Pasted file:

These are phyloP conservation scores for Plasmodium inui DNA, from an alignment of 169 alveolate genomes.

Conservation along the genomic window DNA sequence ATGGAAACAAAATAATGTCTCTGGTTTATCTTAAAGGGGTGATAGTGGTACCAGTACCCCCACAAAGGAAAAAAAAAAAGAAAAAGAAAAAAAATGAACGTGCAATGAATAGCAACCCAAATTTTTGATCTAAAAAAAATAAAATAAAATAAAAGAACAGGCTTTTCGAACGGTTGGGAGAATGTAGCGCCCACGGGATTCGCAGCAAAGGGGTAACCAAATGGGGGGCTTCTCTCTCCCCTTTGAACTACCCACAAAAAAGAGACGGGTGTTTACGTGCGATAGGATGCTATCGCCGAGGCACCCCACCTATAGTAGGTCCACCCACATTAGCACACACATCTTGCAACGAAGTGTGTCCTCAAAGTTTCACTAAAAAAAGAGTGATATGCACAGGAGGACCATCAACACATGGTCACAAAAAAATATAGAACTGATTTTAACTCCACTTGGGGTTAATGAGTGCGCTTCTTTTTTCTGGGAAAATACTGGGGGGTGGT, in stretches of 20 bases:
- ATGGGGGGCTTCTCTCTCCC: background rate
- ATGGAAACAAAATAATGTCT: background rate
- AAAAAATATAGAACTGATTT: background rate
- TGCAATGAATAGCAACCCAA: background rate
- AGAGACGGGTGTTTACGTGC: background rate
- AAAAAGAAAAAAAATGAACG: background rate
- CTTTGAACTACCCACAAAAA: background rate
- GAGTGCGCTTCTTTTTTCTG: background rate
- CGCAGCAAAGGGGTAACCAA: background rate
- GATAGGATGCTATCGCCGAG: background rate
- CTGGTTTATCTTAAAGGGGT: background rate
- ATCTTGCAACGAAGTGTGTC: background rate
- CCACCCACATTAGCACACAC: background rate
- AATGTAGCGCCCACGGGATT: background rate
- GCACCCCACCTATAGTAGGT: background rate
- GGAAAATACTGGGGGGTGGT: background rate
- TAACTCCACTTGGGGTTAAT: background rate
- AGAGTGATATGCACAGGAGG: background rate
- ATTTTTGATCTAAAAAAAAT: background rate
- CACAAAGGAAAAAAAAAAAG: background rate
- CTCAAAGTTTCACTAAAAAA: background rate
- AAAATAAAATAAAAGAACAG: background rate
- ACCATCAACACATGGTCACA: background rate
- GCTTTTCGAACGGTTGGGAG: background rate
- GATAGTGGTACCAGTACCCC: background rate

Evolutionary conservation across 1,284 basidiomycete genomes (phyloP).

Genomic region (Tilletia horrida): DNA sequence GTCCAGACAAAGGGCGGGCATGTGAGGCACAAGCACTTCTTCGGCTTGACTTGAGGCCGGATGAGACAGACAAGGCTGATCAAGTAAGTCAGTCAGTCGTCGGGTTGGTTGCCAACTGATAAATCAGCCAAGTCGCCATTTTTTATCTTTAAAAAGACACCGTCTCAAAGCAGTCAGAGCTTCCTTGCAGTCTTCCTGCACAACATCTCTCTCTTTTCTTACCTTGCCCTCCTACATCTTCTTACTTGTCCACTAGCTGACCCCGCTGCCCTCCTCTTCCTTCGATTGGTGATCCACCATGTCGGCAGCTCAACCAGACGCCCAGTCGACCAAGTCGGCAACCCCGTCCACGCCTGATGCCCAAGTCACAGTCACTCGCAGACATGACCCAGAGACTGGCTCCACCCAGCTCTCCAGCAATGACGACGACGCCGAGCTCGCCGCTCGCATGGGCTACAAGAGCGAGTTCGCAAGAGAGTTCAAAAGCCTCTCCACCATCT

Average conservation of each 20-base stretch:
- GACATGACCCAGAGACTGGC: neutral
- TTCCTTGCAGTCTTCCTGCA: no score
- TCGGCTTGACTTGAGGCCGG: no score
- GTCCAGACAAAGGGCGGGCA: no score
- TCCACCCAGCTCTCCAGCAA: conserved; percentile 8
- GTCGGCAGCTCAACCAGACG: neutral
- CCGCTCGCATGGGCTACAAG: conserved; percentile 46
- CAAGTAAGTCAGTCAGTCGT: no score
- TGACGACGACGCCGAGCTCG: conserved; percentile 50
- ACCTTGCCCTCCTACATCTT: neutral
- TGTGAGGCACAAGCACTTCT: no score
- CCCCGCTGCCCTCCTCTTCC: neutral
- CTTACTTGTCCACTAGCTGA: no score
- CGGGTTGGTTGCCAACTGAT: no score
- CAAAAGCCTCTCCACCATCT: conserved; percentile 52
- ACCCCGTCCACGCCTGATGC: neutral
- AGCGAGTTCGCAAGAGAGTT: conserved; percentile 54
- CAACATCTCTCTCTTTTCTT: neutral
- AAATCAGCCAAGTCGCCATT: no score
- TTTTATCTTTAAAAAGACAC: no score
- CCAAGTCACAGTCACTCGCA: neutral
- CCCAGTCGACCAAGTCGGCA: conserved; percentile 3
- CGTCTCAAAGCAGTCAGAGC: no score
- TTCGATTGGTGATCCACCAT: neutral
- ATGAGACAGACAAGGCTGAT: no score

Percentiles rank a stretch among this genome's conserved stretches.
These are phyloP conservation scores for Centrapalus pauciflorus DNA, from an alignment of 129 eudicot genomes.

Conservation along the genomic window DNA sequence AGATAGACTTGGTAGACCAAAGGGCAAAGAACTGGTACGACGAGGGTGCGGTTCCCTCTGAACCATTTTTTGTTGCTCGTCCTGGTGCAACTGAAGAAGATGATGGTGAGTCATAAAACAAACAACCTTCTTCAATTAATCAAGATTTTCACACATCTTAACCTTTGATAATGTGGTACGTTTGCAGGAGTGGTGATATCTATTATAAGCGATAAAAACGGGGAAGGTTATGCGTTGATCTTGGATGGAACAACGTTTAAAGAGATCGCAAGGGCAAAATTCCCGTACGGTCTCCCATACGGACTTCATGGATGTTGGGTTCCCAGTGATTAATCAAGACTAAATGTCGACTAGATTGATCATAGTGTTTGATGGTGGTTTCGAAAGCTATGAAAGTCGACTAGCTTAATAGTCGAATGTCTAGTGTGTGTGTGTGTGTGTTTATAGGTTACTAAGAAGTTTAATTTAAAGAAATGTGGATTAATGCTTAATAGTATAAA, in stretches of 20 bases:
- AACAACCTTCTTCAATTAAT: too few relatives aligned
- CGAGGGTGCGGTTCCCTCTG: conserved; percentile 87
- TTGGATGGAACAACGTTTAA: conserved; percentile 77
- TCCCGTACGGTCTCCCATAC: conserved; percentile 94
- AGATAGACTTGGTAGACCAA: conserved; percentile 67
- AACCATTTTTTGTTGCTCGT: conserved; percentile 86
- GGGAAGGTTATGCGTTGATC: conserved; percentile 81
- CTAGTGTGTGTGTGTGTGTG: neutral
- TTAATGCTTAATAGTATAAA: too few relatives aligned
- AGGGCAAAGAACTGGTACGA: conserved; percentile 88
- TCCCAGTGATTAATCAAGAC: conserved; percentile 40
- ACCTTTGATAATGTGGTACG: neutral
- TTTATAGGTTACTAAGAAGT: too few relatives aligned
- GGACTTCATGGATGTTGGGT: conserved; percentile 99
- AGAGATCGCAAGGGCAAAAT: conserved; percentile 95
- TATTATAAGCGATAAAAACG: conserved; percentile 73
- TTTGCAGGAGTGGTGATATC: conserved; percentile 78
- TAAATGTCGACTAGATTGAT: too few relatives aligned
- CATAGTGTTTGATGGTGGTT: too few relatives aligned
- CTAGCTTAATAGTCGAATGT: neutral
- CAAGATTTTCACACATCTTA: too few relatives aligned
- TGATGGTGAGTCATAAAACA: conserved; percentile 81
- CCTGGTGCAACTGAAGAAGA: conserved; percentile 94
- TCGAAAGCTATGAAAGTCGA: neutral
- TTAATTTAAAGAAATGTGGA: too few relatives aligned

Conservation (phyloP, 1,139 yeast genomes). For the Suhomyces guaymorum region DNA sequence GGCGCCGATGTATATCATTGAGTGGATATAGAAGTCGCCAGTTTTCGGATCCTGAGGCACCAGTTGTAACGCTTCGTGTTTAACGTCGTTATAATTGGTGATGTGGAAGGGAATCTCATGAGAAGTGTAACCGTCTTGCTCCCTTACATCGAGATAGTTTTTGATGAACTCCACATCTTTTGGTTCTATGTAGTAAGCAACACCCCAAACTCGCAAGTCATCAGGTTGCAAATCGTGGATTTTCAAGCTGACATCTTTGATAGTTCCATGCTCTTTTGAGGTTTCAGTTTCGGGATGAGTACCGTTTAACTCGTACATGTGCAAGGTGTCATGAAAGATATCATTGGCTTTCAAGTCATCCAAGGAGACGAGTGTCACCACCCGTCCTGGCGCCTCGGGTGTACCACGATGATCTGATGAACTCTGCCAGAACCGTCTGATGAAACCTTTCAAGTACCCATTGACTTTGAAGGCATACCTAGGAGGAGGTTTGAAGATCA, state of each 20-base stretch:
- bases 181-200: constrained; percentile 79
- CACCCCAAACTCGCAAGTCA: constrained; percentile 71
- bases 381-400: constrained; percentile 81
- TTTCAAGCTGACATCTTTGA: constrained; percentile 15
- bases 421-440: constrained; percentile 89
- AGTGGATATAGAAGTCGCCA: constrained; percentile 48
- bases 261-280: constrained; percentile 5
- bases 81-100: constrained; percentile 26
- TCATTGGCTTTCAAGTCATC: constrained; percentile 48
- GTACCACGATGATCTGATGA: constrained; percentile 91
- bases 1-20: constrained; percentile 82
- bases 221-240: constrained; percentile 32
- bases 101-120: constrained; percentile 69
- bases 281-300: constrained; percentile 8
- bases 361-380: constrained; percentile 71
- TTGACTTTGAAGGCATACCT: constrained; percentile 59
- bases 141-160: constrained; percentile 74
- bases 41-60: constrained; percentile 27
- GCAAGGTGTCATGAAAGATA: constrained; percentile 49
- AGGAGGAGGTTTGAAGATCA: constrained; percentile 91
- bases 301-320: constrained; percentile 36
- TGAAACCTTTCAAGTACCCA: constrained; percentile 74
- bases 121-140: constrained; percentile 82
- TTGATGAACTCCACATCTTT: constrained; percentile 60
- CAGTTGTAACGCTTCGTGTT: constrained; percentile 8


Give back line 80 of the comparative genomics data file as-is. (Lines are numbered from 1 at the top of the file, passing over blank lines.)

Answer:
- TGATGGTGAGTCATAAAACA: conserved; percentile 81